Back Together Again: Mom’s the Word 3: Nest 1/2 Empty

Photo by Emily Cooper
Photo by Emily Cooper

Mom’s The Word is back with its third installment, Nest-half Empty. The success of the original Mom’s The Word, which tackled childbirth and general joys/anxieties of becoming a mother, premiered in the 90’s and has since been produced in countries around the world. The depiction of motherhood seen in these plays has gained a universal appeal and it’s easy to see why. 

Welcome to the stage the Mom’s: Jill Daum, Alison Kelly, Robin Nichol, Barbara Pollard and Deborah Williams. No longer worrying about newborns, the ladies are back and dealing with new struggles: letting go of their now adult children, divorce, menopause and the illness of a spouse. The show is riddled with humor but in Mom’s The Word fashion it also manages to deliver thoughtful, sometimes somber, material. 

Silliness is a staple of the show. The first act ends on the ladies singing as they slide across the stage on chairs with shower caps on their heads and tutu’s hugging their waists. As a throwback to the last two installments, nudity once again plays a funny and shocking role though I refuse to spoil the fun of when or why it occurs. The second act opens with the ladies energetically competing over how, when and why children should move out of their parents’ house. It takes joke after joke until the group confronts the conclusion they’ve been avoiding all along; they’re going to miss having their kids around. Moments like this are common as the theme of letting go is re-visited with humor tactfully tucked between its dramatic beats. 

Throughout the show, a warm companionship between the Mom’s is felt as they work together to tell their stories, egg one another on, provide a shoulder to lean on and everything in-between. The Alzheimer’s story line in particular, which Jill Daum delves into, is the most difficult to watch. It’s clear that the other members of the group are moved just like the rest of us as they quietly watch Daum’s many monologues from the sidelines. The fact that Daum shares such an intimate piece of her and her husband’s lives make phrases like, “once you cross a line to caregiver, you’re no longer a lover” that much more potent and affecting.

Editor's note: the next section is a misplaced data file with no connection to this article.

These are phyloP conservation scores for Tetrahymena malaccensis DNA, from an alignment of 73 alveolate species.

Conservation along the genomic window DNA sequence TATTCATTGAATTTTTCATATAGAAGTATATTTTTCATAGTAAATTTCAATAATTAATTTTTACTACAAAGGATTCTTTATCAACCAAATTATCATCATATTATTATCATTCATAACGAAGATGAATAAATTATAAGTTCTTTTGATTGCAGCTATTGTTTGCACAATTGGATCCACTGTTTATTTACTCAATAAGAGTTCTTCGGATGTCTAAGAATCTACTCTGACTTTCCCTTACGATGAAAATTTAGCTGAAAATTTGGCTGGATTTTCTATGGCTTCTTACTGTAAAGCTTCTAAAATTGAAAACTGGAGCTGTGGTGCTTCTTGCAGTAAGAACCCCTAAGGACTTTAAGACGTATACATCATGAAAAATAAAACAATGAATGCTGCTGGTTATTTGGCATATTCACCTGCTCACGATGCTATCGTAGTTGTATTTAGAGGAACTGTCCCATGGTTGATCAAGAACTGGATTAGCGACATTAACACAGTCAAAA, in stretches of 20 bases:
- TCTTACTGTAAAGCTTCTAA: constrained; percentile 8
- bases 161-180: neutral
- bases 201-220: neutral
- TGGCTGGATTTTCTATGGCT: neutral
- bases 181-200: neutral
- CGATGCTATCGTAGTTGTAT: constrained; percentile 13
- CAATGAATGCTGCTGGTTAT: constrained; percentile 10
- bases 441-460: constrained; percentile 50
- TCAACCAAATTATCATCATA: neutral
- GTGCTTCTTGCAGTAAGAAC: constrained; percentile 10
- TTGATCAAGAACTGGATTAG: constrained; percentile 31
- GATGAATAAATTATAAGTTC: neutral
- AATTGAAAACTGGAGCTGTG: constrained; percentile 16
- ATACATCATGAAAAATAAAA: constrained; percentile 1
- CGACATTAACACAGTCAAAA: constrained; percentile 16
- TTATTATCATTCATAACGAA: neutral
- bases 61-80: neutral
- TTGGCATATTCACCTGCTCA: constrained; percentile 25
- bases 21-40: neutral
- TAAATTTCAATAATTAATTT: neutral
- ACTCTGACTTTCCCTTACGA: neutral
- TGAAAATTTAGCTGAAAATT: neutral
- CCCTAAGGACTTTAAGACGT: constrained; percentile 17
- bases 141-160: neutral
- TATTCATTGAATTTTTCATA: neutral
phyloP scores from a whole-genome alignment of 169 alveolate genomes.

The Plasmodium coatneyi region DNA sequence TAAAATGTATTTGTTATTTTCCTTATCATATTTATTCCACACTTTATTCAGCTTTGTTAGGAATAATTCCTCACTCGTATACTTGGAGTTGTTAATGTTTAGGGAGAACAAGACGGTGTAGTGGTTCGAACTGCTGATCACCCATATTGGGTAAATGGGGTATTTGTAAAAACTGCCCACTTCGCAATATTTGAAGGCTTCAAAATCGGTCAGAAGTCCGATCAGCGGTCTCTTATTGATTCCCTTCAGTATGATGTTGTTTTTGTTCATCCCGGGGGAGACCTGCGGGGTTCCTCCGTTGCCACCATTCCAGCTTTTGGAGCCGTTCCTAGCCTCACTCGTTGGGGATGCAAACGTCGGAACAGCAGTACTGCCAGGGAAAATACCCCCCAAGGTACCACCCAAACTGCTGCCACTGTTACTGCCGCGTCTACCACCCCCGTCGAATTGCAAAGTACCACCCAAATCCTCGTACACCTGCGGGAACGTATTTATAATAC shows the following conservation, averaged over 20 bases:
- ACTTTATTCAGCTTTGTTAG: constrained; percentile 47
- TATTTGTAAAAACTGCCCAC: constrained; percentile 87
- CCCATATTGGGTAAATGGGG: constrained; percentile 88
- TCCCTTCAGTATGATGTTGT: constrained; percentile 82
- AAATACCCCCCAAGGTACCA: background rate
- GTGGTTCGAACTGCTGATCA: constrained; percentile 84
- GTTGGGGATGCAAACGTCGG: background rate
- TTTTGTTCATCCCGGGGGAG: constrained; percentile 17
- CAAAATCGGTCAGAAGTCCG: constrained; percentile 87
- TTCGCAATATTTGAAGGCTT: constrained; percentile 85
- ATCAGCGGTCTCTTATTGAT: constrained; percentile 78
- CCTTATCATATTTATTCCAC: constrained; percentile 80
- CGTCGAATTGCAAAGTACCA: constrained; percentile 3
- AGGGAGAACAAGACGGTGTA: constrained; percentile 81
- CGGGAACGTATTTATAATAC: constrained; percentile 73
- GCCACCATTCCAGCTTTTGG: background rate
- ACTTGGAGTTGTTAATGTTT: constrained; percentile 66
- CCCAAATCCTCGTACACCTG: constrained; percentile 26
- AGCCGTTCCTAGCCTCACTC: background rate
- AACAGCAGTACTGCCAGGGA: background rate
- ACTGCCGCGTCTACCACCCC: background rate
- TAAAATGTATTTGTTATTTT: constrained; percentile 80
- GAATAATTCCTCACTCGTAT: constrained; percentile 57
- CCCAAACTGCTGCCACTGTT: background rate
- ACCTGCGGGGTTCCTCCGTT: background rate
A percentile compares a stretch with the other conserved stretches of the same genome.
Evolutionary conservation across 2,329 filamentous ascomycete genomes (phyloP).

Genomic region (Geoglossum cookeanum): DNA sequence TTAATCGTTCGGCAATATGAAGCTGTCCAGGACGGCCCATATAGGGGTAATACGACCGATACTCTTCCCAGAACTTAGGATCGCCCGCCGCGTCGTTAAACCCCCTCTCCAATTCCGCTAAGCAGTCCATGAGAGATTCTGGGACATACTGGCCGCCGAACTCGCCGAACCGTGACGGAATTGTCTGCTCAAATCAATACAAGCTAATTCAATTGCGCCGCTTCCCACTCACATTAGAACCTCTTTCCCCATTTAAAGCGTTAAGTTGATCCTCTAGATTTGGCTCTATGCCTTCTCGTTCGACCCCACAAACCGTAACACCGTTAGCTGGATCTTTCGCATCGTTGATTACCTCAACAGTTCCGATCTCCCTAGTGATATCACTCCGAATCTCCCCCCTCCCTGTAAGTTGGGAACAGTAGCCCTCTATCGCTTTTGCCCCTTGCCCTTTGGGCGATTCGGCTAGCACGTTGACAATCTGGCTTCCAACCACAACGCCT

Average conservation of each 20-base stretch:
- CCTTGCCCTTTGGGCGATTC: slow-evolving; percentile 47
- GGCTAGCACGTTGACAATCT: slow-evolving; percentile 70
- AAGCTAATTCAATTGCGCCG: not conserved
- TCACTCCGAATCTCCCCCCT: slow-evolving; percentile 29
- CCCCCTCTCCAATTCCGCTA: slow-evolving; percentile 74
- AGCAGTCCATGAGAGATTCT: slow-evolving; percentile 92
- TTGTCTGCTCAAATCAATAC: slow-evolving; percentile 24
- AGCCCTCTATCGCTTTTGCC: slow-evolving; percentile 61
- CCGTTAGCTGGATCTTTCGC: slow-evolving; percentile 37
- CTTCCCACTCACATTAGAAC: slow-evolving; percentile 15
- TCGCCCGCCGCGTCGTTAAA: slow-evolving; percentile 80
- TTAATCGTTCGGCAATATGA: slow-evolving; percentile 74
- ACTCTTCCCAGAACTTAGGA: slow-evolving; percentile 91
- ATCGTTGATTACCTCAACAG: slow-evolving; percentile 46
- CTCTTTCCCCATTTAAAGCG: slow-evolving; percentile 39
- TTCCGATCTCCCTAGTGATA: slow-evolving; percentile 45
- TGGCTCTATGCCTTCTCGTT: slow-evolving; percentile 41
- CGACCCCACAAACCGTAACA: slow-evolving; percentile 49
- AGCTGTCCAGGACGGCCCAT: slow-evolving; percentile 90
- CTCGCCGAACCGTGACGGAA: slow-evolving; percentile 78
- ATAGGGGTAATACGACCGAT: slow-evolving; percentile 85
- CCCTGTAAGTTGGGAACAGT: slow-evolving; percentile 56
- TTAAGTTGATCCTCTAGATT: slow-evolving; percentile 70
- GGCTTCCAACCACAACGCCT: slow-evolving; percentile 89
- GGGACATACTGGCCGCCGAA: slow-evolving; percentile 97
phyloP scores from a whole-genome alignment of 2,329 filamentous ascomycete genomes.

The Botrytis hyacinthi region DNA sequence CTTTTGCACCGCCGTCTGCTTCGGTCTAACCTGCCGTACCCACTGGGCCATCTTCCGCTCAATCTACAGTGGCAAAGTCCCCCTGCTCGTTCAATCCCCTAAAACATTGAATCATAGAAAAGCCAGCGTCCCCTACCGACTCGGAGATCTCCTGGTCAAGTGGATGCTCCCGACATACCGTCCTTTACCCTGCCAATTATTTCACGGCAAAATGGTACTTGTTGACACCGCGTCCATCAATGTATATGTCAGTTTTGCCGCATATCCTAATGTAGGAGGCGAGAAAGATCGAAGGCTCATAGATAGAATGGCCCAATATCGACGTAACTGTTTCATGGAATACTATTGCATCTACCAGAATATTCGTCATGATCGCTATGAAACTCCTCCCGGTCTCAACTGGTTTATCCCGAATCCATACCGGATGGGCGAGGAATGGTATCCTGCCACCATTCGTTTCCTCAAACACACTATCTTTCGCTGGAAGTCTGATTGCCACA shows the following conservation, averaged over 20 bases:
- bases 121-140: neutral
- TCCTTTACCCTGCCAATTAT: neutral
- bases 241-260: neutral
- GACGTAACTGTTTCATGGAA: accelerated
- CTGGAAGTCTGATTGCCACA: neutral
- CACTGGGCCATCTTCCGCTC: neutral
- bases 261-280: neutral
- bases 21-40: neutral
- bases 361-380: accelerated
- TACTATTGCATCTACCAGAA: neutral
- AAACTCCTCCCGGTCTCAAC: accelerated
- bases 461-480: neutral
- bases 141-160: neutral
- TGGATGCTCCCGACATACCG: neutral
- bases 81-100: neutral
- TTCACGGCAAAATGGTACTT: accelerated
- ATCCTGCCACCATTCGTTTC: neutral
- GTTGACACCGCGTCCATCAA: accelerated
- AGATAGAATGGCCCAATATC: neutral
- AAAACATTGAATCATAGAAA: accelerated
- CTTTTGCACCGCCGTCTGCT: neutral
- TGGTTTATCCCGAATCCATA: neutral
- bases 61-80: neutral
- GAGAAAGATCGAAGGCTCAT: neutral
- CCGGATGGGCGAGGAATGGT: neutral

This show reveals the difficulties and triumphs Moms go through during this strange time in their lives where their kids are leaving, their bodies are changing and romantic relationships are shifting. With an audience to actively listen, connect and empathize with the stories before them, it’s easy to understand why these Moms have continued to create their content. This show is for them just as much as it is for us.

For all the mothers out there dealing with these transitory years, maybe listening to a group of giggly and close knit friends might be what you need to help you along. Parenting isn’t easy and as the ladies remind us it’s a “life long experiment” you just have to “close your mouth and listen”.

Catch Mom’s The Word at the Arts Club Theatre on Granville Island until May 6th. Take your Mom, and if she can’t go then do yourself a favor and go anyways. You just might find a greater appreciation for the lady that raised you.